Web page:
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Friday is opening day

DNR shares safety tips for hunters


With hundreds of thousands of hunters gearing up for opening day of Michigan’s deer firearm season, caution is critical.

Drivers are reminded to watch for deer as they travel. Statistics show higher deer/vehicle collisions in November, especially from 6 to 9 a.m. and 3 to 9 p.m.

Hunters have their own set of safety tips, which include:

-Clearly identifying the target. No deer or other game is worth the risk of injuring or killing anyone. Michigan Department of Natural Resources incident reports are rife with cases in which shooters thought they saw or heard the quarry only to be surprised that the “target” was another hunter or a hiker. Hunters in 2012, and again last year, mistook other hunters for raccoons. In another incident last year, a hunter told authorities he thought the hunter he shot was a squirrel.

-Knowing with certainty that no one is in the extended line of fire. Bullets and slugs from flat-shooting, high-powered rifles and modern shotguns or muzzleloaders can travel long distances beyond a target. One 2018 hunter death occurred on public land when the shooter missed a deer along a power line and was unaware of another hunter sitting in the woods just beyond.

-Knowing the firearm. Many hunters only handle their weapon, or a borrowed weapon, a few days each year. Lack of familiarity with safeties and triggers is a leading cause of accidental firings and self-inflicted injuries. Hunters should double- and triple-check that the safety is in the safe position, keep fingers off the trigger until ready to shoot and double-check that the gun is unloaded before storing it.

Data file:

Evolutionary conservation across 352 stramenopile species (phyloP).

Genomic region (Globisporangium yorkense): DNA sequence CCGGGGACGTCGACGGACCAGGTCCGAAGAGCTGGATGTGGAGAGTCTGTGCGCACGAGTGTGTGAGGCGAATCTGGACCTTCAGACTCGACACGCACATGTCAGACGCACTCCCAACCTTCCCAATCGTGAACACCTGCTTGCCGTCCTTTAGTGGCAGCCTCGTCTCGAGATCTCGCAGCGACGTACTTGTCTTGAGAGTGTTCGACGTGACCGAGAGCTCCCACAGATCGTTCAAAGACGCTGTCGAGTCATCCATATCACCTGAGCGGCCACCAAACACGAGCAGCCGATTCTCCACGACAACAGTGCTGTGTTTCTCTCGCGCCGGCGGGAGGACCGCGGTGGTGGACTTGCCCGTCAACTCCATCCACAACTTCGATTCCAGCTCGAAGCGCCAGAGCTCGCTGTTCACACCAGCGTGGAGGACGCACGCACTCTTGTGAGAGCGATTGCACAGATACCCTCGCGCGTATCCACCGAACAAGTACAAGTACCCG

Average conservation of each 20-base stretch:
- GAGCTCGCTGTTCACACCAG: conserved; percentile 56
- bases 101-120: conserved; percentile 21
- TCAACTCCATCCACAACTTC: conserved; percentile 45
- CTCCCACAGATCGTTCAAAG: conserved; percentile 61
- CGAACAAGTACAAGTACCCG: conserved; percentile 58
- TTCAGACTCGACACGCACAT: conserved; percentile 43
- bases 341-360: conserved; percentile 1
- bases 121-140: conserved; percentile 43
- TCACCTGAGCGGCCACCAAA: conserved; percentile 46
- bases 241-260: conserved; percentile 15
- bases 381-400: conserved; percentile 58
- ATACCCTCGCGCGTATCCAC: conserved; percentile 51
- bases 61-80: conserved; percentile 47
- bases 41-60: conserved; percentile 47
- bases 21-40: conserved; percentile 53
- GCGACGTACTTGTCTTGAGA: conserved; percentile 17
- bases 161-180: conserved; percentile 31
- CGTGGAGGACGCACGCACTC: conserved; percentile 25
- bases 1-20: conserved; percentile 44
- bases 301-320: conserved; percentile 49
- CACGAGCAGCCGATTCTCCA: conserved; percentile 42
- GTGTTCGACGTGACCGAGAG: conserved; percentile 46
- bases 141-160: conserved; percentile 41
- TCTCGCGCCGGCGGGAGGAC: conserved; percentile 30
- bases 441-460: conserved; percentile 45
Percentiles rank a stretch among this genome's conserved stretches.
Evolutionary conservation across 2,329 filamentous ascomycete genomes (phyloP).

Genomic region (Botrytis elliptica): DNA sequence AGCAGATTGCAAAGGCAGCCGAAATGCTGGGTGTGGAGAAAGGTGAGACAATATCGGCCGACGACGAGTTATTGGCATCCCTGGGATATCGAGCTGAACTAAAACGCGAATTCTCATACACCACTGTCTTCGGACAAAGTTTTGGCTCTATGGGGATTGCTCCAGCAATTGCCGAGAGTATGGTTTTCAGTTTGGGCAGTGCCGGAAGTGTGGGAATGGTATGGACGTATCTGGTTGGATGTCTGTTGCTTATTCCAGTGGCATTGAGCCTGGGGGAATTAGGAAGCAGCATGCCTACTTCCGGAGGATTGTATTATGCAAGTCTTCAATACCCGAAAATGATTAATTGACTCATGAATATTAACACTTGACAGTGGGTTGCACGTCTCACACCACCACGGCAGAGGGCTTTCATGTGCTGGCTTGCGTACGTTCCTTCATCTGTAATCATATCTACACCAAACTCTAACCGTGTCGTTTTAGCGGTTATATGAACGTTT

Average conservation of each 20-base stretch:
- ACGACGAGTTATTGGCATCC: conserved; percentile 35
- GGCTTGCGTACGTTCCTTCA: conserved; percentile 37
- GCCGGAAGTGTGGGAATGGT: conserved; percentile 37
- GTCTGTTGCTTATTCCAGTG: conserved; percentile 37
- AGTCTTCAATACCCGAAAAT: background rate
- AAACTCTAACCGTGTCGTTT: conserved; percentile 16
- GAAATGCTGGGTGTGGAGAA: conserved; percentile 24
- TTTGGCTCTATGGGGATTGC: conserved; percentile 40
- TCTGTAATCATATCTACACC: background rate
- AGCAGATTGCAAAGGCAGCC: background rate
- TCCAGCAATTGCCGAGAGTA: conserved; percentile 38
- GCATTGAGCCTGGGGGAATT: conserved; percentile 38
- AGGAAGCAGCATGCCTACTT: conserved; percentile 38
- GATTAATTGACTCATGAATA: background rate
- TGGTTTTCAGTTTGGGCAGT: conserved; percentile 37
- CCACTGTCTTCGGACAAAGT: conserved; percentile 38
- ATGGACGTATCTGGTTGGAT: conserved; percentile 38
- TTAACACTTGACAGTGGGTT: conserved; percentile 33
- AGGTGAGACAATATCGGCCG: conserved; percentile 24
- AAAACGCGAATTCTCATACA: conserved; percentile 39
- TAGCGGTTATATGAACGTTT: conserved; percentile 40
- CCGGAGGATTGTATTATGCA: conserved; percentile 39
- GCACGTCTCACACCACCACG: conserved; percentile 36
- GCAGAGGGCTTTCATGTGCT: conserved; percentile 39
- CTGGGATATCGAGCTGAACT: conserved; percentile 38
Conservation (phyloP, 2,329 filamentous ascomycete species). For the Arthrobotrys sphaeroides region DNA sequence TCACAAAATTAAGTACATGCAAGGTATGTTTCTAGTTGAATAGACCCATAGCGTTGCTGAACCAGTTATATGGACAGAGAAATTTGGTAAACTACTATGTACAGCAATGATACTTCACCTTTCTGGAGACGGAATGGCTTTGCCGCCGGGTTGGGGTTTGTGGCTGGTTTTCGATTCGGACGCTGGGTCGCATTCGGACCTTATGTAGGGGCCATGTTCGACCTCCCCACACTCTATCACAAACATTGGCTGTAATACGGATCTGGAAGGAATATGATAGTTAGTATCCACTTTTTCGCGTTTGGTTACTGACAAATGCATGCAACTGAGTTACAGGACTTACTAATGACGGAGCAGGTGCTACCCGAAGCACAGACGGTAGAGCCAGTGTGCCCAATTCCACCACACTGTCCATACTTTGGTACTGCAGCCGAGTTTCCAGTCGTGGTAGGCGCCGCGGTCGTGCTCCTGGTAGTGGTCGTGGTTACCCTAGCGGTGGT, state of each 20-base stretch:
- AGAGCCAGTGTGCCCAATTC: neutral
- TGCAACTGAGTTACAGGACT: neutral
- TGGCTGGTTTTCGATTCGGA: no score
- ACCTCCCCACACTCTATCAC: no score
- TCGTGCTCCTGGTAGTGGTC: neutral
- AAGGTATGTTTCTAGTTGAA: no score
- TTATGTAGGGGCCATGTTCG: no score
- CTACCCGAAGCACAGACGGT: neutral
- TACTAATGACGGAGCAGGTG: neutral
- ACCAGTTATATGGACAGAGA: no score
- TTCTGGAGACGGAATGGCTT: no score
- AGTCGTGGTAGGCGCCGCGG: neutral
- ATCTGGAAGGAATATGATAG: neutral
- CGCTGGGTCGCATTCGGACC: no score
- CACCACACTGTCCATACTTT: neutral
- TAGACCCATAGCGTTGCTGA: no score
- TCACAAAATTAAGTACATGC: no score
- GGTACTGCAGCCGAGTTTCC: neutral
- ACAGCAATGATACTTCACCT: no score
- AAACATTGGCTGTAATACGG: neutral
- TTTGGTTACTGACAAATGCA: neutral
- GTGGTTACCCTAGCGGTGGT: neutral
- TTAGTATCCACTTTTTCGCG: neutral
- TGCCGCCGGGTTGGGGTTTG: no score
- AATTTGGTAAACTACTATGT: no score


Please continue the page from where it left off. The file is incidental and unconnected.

-Unloading a gun before lifting it up into a tree stand. Never tie a cord around the trigger guard, as several Michigan hunters did, according to DNR incident reports.

-Always pointing the muzzle in a safe direction, even if the gun isn’t loaded. Assume every gun is loaded.

-Not using the scope as binoculars. Doing so could lead to pointing a loaded gun at something or someone.

-Putting the gun down before crossing a fence or obstacle. Several incidents in recent years showed this led to injury or death.

-Not trespassing on private land. Hunters also need permission to go onto private land to track or find a wounded animal.

-Wearing plenty of hunter orange. Michigan is among a majority of states that requires hunters (with exceptions for archers and turkey or waterfowl hunters) to wear at least one piece of “hunter orange,” the highly visible, bright material. Hunters can comply by wearing only a hunting cap. In many hunting accidents reported by the state, shooters told authorities they didn’t see the hunter they shot. It’s best to assume that other hunters aren’t as careful.

-Making sure a closed, camouflaged blind is visible. Several Michigan hunters were injured or killed when struck by a bullet while sitting in a well-concealed blind. The DNR recommends hanging a hunter-orange vest or hat or both on a nearby tree or on the blind itself.

-Carrying a fully charged cellphone. In the event of a firearms accident or any health problem, hunters are advised to make sure they can make a call for help, especially when hunting alone. Its best for hunters to tell others where they will be and when they should return.

Sources: Michigan DNR; International Hunter Safety Association


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